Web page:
Most Americans don’t know that primary care physicians can prescribe addiction treatment

July 1, 2024
NIH-supported study reveals crucial need to increase public awareness that medications for opioid use disorder can be prescribed in primary care settings.

Results from a national survey indicate that many Americans, 61%, are unaware that primary care physicians can prescribe medications for opioid use disorder, and 13% incorrectly believed that they could not.

The survey, funded by the National Institutes of Health (NIH), also found that 82% of the people who reported ever misusing prescription or illicit opioids expressed comfort in going to their primary care physicians for medications for opioid use disorder. Among those who had not misused opioids, a majority, 74%, reported they would be comfortable referring their loved ones to primary care for these medications.

Notably, Black American respondents were most likely to incorrectly believe they could not receive medications for opioid use disorder via primary care, pointing to an important disparity in information that may further impede access to treatment. The findings suggest there is an important opportunity to increase awareness of these treatments and how to access them – using efforts that employ culturally specific strategies to reach different groups. Decades of research have shown the overwhelming benefit of existing medications for opioid use disorder, such as buprenorphine and methadone.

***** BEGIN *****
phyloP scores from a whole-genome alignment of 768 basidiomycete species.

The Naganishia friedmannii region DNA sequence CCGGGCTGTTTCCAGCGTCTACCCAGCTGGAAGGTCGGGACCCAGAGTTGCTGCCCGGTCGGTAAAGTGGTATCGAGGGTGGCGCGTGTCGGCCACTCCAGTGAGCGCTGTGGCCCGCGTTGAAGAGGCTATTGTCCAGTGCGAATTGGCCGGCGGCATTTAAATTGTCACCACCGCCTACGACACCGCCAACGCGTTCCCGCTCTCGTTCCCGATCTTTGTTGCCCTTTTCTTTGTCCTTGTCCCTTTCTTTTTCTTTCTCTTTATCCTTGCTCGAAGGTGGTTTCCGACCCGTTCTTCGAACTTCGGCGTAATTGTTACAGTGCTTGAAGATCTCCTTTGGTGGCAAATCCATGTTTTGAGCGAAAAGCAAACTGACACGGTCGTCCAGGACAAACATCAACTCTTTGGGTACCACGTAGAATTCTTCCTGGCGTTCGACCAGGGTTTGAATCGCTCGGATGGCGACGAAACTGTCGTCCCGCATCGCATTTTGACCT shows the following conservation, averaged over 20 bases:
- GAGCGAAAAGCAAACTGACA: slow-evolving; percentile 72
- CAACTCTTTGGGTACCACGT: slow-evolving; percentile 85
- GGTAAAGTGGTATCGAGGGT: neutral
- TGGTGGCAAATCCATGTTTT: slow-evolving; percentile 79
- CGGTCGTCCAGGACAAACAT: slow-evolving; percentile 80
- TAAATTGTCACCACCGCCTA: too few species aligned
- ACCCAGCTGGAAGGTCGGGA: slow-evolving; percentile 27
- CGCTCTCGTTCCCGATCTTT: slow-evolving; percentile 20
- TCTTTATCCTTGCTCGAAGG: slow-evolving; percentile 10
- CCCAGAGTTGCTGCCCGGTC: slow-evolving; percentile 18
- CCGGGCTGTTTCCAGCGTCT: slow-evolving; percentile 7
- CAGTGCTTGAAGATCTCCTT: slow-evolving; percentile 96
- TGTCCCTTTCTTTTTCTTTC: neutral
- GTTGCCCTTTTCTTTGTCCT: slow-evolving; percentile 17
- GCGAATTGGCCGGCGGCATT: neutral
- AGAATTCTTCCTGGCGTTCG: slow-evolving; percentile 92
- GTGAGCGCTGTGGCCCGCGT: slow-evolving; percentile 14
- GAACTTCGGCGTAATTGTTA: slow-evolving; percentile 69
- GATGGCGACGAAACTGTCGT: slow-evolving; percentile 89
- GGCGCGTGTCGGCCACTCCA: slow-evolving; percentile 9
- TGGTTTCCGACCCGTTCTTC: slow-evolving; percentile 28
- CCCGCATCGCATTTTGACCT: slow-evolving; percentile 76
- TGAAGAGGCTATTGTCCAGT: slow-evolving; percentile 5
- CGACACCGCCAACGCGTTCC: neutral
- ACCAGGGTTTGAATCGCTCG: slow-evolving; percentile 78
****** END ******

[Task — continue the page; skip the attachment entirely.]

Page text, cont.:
Recent federal policy changes have removed some barriers to prescribing buprenorphine by primary care physicians, such as specialized training requirements (elimination of the X-waiver in 2023) and patient caps. Despite these changes, there remain barriers to receiving medication for opioid use disorder. A recent study found that, in the year after elimination of the waiver requirement to prescribe buprenorphine, the number of prescribers increased, but the number of persons who received the medication did not.

Studies estimate that fewer than 2,500 physicians specialize in addiction medicine in the U.S. With approximately 209,000 primary care physicians in the U.S., channeling addiction treatment through primary care could have a significant public health impact.

Researchers at Brown University, Providence, Rhode Island, hypothesized that public health factors may impede access to these medications. They formulated survey questions on people’s awareness of and comfort around opioid use disorder treatment in primary care. In collaboration with NIDA, the researchers added these questions to a survey conducted in English and Spanish by the Justice Community Opioid Innovation Network (JCOIN), led by NIDA and supported through The NIH Helping to End Addiction Long-term Initiative, or NIH HEAL Initiative. JCOIN researchers administered this survey in June 2023, targeting a nationally representative sample of adults aged 18 and older.

Among 1,234 respondents, 57% were female, 43% were male, 12% were Black, 15% were Hispanic/Latino, 68% were white, and 5% reported other or two or more races. Most respondents agreed (53%) or strongly agreed (24%) that the office of a primary care physician should be a place where people can receive treatment for an opioid use disorder.

This study, published in JAMA Network Open, was supported by NIDA, with additional support from NIH’s National Institute of General Medical Sciences.

NIH release